Reasons why you shouldn't drink detox smoothies for weight loss (among other things)

At the time of maintain a healthy dietwe look more at what we cook (even if we cook little) than what we drink, and we shouldn't. While in what we put on the plate we are already clear that the most important thing (and healthy for our body and mind) is to follow the Mediterranean diet and decrease our consumption of ultra-processed products, with the drink we still make ourselves a mess and we think that some drinks are healthier than others. And on the podium of those that promise us the most and offer the least in reality are the well-known detox juices. The disseminators dedicate a whole chapter to analyzing the effects of these juices on our organism Julio Basulto (dietitian-nutritionist) and Carlos Casabona (pediatrician) in his latest work Drink without thirst (Guide to choose well what you drink)(Ed. Paidós). And these are his conclusions based on scientific evidence.

Drinking detox juices can make you fat

You may have become fond of this type of drink driven by the enthusiasm of having a lot of fruit and vegetables in one gulp, thinking that this way you can lose a few kilos without effort. Error: liquid calories do not behave the same as solid calories in our body (reason why it will never be the same to eat an apple with bites than to drink apple juice). Unfortunately for us, these types of calories that come in a glass and free from the fiber of the fruit and vegetables not only do not satiate us, but they are easier to store in our body than solid ones. And no, adding the pulp to the juice does not end the problem: to feel satiated we need to chew.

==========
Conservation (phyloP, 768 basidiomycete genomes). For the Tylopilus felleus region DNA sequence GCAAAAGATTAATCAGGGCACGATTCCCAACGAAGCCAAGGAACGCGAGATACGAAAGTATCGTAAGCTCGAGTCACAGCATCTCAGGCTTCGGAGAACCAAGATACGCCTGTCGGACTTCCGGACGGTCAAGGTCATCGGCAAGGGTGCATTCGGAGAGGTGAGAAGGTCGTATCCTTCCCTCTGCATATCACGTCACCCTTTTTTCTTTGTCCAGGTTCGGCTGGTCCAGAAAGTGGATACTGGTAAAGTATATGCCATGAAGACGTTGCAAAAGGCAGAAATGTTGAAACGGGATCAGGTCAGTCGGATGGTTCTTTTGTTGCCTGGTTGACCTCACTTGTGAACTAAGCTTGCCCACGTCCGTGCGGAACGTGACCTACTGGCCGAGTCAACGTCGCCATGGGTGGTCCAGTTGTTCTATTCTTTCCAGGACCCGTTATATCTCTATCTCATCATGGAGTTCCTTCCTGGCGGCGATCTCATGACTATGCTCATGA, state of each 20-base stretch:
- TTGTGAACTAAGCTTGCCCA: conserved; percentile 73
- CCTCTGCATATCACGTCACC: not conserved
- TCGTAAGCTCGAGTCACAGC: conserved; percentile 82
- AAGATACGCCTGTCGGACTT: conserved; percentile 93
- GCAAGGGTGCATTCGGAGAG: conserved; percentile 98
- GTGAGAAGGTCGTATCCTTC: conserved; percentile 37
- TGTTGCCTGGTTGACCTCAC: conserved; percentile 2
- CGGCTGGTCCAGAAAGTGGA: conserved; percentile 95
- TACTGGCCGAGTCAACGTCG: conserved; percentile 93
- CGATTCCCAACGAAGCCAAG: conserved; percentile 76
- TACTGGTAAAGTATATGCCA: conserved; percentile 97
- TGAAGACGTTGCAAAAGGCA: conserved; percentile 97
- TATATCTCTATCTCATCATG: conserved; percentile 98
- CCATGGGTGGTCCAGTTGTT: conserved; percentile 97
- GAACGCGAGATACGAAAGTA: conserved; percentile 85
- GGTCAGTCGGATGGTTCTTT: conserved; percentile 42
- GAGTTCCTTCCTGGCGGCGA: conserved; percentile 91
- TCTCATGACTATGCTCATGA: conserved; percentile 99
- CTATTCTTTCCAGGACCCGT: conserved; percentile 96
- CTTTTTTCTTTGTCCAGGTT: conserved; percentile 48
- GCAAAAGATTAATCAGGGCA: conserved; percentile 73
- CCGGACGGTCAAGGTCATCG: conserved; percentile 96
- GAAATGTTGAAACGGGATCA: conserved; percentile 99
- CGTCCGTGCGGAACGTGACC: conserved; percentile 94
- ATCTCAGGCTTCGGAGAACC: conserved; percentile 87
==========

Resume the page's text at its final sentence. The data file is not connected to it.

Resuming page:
Getting hooked on consuming detox juices can be less healthy than you think, it can even make you fat.

They can affect kidney health

The queen of Paradoxes is that a drink that is usually advertised as good to "detoxify" the body ends up damaging one of the organs that detoxifies the body naturally: our kidneys. The European Commission has already warned that "green smoothies" pose a risk for kidney stones and EFSA, for its part, affirms that following a detox plan in which two liters of these juices are eaten per day increases that risk. of lithiasis. The culprit for this adverse effect is the oxalic acid that exists naturally in foods such as spinach, endive, lamb's lettuce, celery, cabbage, kale, leek, raspberry, currant, strawberry, or blueberry. Consuming these foods in a salad or in a traditional culinary preparation is not risky, but taking them in the form of smoothies is.

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They can promote the loss of micronutrients

The same EFSA report warning of kidney risk from detox plans made with detox juices also spoke of this other risk: loss of some micronutrients. Specifically observed that these products, consumed in large quantities, interfere with the absorption of calcium, iron and potassium.

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